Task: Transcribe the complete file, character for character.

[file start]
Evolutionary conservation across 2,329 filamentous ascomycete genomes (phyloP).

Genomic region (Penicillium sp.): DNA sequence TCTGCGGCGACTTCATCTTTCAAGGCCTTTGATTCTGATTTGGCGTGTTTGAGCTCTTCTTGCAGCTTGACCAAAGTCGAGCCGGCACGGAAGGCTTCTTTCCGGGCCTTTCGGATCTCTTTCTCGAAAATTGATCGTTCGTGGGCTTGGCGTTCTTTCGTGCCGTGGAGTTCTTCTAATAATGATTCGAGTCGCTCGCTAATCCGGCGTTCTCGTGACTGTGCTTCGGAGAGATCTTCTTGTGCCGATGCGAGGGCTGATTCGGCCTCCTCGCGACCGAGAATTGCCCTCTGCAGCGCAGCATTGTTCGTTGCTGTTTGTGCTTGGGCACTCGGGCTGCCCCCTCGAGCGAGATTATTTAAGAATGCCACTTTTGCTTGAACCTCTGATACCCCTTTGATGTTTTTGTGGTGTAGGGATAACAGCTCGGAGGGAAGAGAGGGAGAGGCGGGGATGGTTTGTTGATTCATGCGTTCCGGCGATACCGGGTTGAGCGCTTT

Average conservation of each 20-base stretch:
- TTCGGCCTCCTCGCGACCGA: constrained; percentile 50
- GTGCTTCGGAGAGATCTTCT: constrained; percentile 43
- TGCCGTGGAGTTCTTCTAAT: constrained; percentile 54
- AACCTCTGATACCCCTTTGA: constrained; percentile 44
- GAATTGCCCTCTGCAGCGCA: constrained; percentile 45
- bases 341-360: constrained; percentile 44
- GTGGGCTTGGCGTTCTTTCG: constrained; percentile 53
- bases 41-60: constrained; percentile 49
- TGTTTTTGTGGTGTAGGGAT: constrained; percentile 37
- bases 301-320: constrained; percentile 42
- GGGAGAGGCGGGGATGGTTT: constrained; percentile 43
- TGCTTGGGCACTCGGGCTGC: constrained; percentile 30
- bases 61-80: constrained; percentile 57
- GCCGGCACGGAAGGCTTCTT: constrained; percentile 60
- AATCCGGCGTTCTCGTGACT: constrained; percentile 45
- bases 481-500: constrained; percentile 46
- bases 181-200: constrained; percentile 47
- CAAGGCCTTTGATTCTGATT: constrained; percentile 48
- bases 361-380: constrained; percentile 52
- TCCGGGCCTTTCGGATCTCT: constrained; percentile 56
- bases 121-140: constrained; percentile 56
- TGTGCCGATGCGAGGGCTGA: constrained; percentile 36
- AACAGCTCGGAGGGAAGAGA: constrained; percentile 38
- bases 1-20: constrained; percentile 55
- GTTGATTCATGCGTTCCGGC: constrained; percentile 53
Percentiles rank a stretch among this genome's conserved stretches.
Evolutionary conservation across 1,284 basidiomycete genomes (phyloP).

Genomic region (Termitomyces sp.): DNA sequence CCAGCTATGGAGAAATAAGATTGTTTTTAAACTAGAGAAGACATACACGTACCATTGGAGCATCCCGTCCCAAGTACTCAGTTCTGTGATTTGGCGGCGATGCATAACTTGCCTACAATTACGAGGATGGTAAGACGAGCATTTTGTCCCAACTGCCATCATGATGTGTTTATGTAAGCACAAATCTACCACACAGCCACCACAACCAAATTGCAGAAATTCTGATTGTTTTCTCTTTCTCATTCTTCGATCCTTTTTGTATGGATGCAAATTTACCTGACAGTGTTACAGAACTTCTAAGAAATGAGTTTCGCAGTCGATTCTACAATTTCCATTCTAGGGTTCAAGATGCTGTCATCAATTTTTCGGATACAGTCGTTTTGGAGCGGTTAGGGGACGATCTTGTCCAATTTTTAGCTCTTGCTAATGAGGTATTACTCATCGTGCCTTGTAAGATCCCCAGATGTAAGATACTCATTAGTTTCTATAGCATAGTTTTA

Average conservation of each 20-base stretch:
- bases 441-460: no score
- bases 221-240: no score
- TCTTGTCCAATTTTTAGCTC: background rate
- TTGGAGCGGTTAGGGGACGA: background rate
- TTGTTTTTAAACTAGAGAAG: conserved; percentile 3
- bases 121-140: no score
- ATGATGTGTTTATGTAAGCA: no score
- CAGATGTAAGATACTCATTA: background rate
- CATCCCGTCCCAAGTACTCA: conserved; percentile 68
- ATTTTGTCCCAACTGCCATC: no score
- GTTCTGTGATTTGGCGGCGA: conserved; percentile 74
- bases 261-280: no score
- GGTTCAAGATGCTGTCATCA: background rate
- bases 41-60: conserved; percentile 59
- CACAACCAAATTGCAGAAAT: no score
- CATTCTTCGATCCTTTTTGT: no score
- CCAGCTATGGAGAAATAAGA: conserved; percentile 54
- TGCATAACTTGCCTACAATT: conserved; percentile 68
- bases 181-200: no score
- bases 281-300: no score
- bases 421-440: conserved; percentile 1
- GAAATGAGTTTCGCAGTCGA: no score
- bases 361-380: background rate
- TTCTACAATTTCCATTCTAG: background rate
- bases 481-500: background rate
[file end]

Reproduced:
Evolutionary conservation across 2,329 filamentous ascomycete genomes (phyloP).

Genomic region (Penicillium sp.): DNA sequence TCTGCGGCGACTTCATCTTTCAAGGCCTTTGATTCTGATTTGGCGTGTTTGAGCTCTTCTTGCAGCTTGACCAAAGTCGAGCCGGCACGGAAGGCTTCTTTCCGGGCCTTTCGGATCTCTTTCTCGAAAATTGATCGTTCGTGGGCTTGGCGTTCTTTCGTGCCGTGGAGTTCTTCTAATAATGATTCGAGTCGCTCGCTAATCCGGCGTTCTCGTGACTGTGCTTCGGAGAGATCTTCTTGTGCCGATGCGAGGGCTGATTCGGCCTCCTCGCGACCGAGAATTGCCCTCTGCAGCGCAGCATTGTTCGTTGCTGTTTGTGCTTGGGCACTCGGGCTGCCCCCTCGAGCGAGATTATTTAAGAATGCCACTTTTGCTTGAACCTCTGATACCCCTTTGATGTTTTTGTGGTGTAGGGATAACAGCTCGGAGGGAAGAGAGGGAGAGGCGGGGATGGTTTGTTGATTCATGCGTTCCGGCGATACCGGGTTGAGCGCTTT

Average conservation of each 20-base stretch:
- TTCGGCCTCCTCGCGACCGA: constrained; percentile 50
- GTGCTTCGGAGAGATCTTCT: constrained; percentile 43
- TGCCGTGGAGTTCTTCTAAT: constrained; percentile 54
- AACCTCTGATACCCCTTTGA: constrained; percentile 44
- GAATTGCCCTCTGCAGCGCA: constrained; percentile 45
- bases 341-360: constrained; percentile 44
- GTGGGCTTGGCGTTCTTTCG: constrained; percentile 53
- bases 41-60: constrained; percentile 49
- TGTTTTTGTGGTGTAGGGAT: constrained; percentile 37
- bases 301-320: constrained; percentile 42
- GGGAGAGGCGGGGATGGTTT: constrained; percentile 43
- TGCTTGGGCACTCGGGCTGC: constrained; percentile 30
- bases 61-80: constrained; percentile 57
- GCCGGCACGGAAGGCTTCTT: constrained; percentile 60
- AATCCGGCGTTCTCGTGACT: constrained; percentile 45
- bases 481-500: constrained; percentile 46
- bases 181-200: constrained; percentile 47
- CAAGGCCTTTGATTCTGATT: constrained; percentile 48
- bases 361-380: constrained; percentile 52
- TCCGGGCCTTTCGGATCTCT: constrained; percentile 56
- bases 121-140: constrained; percentile 56
- TGTGCCGATGCGAGGGCTGA: constrained; percentile 36
- AACAGCTCGGAGGGAAGAGA: constrained; percentile 38
- bases 1-20: constrained; percentile 55
- GTTGATTCATGCGTTCCGGC: constrained; percentile 53
Percentiles rank a stretch among this genome's conserved stretches.
Evolutionary conservation across 1,284 basidiomycete genomes (phyloP).

Genomic region (Termitomyces sp.): DNA sequence CCAGCTATGGAGAAATAAGATTGTTTTTAAACTAGAGAAGACATACACGTACCATTGGAGCATCCCGTCCCAAGTACTCAGTTCTGTGATTTGGCGGCGATGCATAACTTGCCTACAATTACGAGGATGGTAAGACGAGCATTTTGTCCCAACTGCCATCATGATGTGTTTATGTAAGCACAAATCTACCACACAGCCACCACAACCAAATTGCAGAAATTCTGATTGTTTTCTCTTTCTCATTCTTCGATCCTTTTTGTATGGATGCAAATTTACCTGACAGTGTTACAGAACTTCTAAGAAATGAGTTTCGCAGTCGATTCTACAATTTCCATTCTAGGGTTCAAGATGCTGTCATCAATTTTTCGGATACAGTCGTTTTGGAGCGGTTAGGGGACGATCTTGTCCAATTTTTAGCTCTTGCTAATGAGGTATTACTCATCGTGCCTTGTAAGATCCCCAGATGTAAGATACTCATTAGTTTCTATAGCATAGTTTTA

Average conservation of each 20-base stretch:
- bases 441-460: no score
- bases 221-240: no score
- TCTTGTCCAATTTTTAGCTC: background rate
- TTGGAGCGGTTAGGGGACGA: background rate
- TTGTTTTTAAACTAGAGAAG: conserved; percentile 3
- bases 121-140: no score
- ATGATGTGTTTATGTAAGCA: no score
- CAGATGTAAGATACTCATTA: background rate
- CATCCCGTCCCAAGTACTCA: conserved; percentile 68
- ATTTTGTCCCAACTGCCATC: no score
- GTTCTGTGATTTGGCGGCGA: conserved; percentile 74
- bases 261-280: no score
- GGTTCAAGATGCTGTCATCA: background rate
- bases 41-60: conserved; percentile 59
- CACAACCAAATTGCAGAAAT: no score
- CATTCTTCGATCCTTTTTGT: no score
- CCAGCTATGGAGAAATAAGA: conserved; percentile 54
- TGCATAACTTGCCTACAATT: conserved; percentile 68
- bases 181-200: no score
- bases 281-300: no score
- bases 421-440: conserved; percentile 1
- GAAATGAGTTTCGCAGTCGA: no score
- bases 361-380: background rate
- TTCTACAATTTCCATTCTAG: background rate
- bases 481-500: background rate